But Rocca remains the key to any Windsor success; expect 6’3″ Marcus Anderson, my choice for U-Sports Defensive Player-of-the-Year, to draw the task of keeping Rocca in front of him and, as importantly, finding him early in transition to prevent successful Windsor run-outs that many times result in an open look from three or a lay-up.  6’3″ Marcus Jones has finished his first season with the Lancers strong and is a threat breaking down defenders off the bounce and also in transition.  6’6″ Luke Allin, who has struggled since returning from an ankle injury and was just 1-8 vs. Western on Saturday, still has the potential by himself to shoot the Lancers into the Wilson Cup championship game on Saturday.  Expect Ravens defensive stalward and under-rated 6’4″ forward Mitch Wood to play a role trying to slow down either or both of Jones and Allin.  (Wood’s younger brother Lucas is a reserve with the Lancers who also should see some time tonight).

Carleton counters with arguably the deepest and most talented back-court in the country led by 6’1″ Yasiin Joseph and 6’1″ Munis Tutu.  No word on whether injured 5’11” Emman Owootoah will return from a hand injury that has kept him out since late January.  6’3″ Stanley Mayambo has emerged as an instant-offense type threat shooting threes off the bench for Carleton and Anderson is usually an after thought on most teams defensive scout but is a legitimate threat when left alone.

Expect a fast, up-tempo affair with Windsor wanting to get out in transition and spread the floor while Carleton is likely to establish their offense inside to start and adjust to how/when/if Windsor decides to send extra help inside.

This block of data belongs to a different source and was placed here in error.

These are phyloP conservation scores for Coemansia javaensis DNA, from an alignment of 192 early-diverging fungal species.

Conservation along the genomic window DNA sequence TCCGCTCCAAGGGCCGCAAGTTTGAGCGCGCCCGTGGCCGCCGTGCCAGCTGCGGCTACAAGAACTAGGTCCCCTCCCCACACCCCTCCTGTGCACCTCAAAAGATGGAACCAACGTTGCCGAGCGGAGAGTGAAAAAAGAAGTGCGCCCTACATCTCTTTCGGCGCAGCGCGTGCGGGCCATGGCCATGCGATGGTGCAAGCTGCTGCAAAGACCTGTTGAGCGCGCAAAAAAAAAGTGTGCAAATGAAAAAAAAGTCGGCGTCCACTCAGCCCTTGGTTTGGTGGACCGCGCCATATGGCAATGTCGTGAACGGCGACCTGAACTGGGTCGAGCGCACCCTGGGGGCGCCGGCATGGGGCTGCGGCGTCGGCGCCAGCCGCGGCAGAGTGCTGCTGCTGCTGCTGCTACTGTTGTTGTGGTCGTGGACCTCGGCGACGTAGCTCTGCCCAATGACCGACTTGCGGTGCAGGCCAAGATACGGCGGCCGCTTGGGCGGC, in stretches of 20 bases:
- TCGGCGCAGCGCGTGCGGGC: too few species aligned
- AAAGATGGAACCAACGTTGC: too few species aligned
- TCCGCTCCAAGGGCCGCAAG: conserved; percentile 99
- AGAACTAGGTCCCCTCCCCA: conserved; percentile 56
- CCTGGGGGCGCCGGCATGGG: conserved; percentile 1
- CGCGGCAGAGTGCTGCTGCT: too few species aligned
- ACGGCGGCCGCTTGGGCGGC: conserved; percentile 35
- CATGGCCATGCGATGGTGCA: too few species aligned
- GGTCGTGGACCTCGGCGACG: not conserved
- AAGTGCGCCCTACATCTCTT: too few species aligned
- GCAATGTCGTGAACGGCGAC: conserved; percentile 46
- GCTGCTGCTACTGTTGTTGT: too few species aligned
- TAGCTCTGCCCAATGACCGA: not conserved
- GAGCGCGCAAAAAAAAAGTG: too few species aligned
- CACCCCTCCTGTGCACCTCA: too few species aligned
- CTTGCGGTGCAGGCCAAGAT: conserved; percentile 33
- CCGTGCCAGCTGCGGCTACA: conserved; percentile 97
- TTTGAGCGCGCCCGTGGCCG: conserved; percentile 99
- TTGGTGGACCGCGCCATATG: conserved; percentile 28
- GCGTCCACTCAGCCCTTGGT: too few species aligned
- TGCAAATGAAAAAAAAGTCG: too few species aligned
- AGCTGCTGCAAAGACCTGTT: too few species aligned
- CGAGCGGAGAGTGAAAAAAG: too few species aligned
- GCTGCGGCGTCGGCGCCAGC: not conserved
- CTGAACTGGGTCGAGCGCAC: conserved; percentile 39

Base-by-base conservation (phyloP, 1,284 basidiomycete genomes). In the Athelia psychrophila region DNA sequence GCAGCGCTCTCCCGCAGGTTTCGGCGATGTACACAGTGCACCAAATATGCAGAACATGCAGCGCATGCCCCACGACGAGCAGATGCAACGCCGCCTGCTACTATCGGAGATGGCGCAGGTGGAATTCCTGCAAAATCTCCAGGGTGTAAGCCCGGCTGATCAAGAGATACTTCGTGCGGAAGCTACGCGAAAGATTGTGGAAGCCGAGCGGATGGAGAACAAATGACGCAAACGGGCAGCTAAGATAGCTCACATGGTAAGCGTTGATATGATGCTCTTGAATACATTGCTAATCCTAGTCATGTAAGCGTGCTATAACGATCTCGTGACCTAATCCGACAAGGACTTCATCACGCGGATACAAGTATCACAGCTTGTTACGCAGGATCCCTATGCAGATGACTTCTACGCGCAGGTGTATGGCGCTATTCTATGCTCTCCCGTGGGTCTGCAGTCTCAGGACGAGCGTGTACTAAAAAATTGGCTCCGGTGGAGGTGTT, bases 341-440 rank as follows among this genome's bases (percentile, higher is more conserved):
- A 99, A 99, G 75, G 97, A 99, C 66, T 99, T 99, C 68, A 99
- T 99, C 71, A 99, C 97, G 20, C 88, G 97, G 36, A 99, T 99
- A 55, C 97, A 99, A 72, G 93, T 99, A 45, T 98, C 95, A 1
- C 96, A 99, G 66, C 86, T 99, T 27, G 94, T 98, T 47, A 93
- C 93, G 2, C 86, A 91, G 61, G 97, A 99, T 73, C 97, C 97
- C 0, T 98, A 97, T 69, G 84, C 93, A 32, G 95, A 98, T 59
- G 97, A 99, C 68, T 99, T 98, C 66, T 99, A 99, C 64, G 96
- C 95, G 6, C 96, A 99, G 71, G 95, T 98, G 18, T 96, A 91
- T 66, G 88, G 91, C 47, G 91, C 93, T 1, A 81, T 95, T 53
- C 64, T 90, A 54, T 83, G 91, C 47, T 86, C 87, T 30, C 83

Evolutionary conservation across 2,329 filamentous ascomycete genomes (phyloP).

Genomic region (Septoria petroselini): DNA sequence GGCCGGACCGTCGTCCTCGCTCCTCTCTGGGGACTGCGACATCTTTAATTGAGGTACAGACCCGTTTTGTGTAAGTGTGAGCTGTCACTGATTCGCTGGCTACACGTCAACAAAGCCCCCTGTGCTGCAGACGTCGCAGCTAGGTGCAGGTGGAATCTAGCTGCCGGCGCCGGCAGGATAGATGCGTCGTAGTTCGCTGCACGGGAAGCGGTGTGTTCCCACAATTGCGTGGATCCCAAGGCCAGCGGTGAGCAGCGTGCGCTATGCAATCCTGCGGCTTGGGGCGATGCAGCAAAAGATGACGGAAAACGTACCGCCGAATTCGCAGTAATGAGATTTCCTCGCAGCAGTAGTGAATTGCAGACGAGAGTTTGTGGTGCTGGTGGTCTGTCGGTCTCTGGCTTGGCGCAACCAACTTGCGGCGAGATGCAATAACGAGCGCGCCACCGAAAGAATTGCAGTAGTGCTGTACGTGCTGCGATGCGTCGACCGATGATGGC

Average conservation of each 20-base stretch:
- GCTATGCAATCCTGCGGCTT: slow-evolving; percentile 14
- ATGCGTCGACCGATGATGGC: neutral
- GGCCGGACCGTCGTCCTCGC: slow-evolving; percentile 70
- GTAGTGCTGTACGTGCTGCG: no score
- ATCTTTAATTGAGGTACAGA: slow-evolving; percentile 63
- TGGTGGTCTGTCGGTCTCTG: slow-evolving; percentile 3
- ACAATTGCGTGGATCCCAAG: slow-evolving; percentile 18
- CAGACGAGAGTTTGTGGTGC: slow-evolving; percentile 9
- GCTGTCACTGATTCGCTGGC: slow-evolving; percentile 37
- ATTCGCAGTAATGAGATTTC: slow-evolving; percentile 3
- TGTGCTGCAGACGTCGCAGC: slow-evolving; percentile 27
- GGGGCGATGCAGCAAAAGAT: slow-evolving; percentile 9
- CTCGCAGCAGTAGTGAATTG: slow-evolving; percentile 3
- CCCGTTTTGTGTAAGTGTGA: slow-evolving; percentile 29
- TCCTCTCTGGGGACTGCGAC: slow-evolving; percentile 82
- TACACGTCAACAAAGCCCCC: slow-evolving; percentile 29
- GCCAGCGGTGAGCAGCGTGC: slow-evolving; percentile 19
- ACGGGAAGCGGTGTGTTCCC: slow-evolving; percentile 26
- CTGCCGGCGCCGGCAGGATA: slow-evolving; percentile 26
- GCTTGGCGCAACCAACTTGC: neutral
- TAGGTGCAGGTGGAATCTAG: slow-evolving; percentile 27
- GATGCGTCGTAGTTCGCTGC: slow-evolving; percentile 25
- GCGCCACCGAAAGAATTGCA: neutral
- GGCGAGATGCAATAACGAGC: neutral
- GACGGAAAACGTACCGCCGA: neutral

Game is available on OUA.TV.

Tonight’s OUA Final Four Preview: Ryerson at Brock

Game Time:  7:30 PM ET at Bob Davis Gym in St. Catharines…  Windsor at Carleton game at 8 PM ET at the Raven’s Nest in Ottawa.

Brock has won both prior games against the Rams this season – 6’5″ Ammanuel Diressa did not play in either and, almost as importantly, 6’8″ Adam Voll missed the first game and played only 9 minutes in the league game due to injury.  In the exciting league game in Toronto before a capacity crowd of 1,285 at the MAC in November, Badgers got a career effort in a big spot from 6’7″ Cassidy Ryan (game-high 32 points) including six in OT to pull out a five point win.  The lefty D1 transfer picked up the slack after 6’7″ Dani Elgadi, 6’6″ Daniel Cayer and 6’5″ Johneil Simpson all fouled out for the Badgers.  Brock took advantage of two late missed free throws by 6’7″ J.V. Mukama with a chance to win the game in regulation.  Elgadi finished with 13 points, 5 rebounds and 5 turnovers in that game.